Divine Melody and Rhythm

Its been a while since I wrote a blog. My schedule over the last month has been quite hectic though. Around this time last month, I was on my way to a short trip to the UK on an official assignment. While there, I discovered a whole new culture and a very different set of people. But as is the case with all Sai devotees, I felt very much at home when I visited the London Sai Center on a Sunday. One of my classmates from Parthi also happened to be in London on an official trip and it was a Divine Coincidence that we were able to make it to the Sai Center on that Sunday. We had the good fortune of conducting a Bhajan workshop, fairly impromptu, and it brought back a flood of memories of the days in the Bhajan hall with Swami and the importance of Bhajans and music in general in the journey to the Divine.
Over the many decades at Prashanti Nilayam, many things changed. But one constant in the entire Prashanti environment has to be Sai Bhajans. No wonder Swami often sang, "Sai Bhajan…

Why God Created the Universe?

"Swami, the source of all the problem is You. All the problems in the world exist because You created the world in the first place. Why did you create the world Swami?" - these brave words were said by one of the youth brothers who was present in a group interview that Swami was granting to us many years ago.

As all of us waited with bated breath and with our ears perked up to catch the response that was to be the solution to all the problems of the world, Swami coolly replied, "A..B..C..D raani vaadiki words cheppi emi prayojanam. Meeku ardham kaadu." (For the one who does not know the alphabet, what is the use of teaching him words. You will not understand.)

This answer from Bhagawan Sri Sathya Sai Baba, or Swami as we lovingly called Him seemed very simple and the topic ended there as the conversation drifted elsewhere. But, looking back at that piece of interaction today, I feel Swami's words make a lot more sense to me today than they did in that room on t…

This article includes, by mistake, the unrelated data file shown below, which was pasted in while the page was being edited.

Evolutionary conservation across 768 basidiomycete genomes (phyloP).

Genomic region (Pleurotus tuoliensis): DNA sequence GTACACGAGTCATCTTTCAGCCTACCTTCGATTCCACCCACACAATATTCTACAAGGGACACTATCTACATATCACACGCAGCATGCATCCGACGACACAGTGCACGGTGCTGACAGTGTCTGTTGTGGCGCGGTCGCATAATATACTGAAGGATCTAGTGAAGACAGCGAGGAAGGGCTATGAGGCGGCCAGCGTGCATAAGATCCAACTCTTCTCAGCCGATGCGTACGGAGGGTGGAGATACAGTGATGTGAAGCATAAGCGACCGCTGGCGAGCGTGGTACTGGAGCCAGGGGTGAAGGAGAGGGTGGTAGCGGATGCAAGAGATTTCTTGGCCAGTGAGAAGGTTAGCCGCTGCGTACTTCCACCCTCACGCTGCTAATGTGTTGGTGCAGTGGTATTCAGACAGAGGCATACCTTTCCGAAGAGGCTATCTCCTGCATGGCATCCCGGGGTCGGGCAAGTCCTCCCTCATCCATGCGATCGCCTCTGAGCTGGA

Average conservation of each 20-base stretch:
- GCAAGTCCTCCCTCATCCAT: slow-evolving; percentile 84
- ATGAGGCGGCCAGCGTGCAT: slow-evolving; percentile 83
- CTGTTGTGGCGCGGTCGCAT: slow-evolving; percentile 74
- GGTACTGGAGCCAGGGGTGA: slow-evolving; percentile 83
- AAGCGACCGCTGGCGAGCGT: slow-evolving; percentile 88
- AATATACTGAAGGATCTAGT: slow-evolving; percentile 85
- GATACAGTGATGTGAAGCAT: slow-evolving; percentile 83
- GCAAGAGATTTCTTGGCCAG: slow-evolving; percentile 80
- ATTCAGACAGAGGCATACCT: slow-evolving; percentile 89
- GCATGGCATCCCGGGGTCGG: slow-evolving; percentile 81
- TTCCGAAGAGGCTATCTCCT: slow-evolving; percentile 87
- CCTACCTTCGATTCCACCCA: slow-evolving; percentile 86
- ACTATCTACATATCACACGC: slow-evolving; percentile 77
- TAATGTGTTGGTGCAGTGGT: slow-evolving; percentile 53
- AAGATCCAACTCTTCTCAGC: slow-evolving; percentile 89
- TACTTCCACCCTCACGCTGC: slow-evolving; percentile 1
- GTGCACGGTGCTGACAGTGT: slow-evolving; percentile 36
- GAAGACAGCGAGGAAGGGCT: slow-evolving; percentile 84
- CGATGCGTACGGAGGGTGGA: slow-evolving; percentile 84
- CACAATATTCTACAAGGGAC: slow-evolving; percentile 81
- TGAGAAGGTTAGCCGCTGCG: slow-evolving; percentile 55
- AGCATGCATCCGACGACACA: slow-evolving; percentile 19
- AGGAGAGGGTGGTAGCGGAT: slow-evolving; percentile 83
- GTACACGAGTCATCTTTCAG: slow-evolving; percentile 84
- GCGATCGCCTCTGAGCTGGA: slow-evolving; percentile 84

The Power of Prayer

Prayer it is said is God’s only weakness and man’s only strength. For some reason, I never liked this saying. More because it attributes a weakness to ‘God’ – a term we use to define Absolute Power.
Sometimes, deep introspection reveals deep truths. So as I sat to ponder upon what this really meant, I couldn’t help but disagree. It is not so much as a ‘weakness’ for God. Perhaps it is a catalytic action to hasten what was due to you as an ‘answer’ to the prayer. Simply put, the very act of prayer is often misconstrued as ‘seeking for something’. As I have mentioned elsewhere, we are so used to pray ‘for’ something that we forget that prayer is not ‘asking’ for something. It is communication. It is an expression of love to your Beloved – the Almighty. When I go home after a long day’s work and the kids at home look forward to talk to me, they don’t expect anything from me. They just want to talk to me. So is the case with God I suppose. He waits for us to talk to Him. That act is ‘prayer…

The Oxymoron called 'Material Existence'

Exciting as it may seem to possess objects that hold material value, it often seems quite a let down when one discovers that those very materials which one attached great value to, may themselves be worthless after all!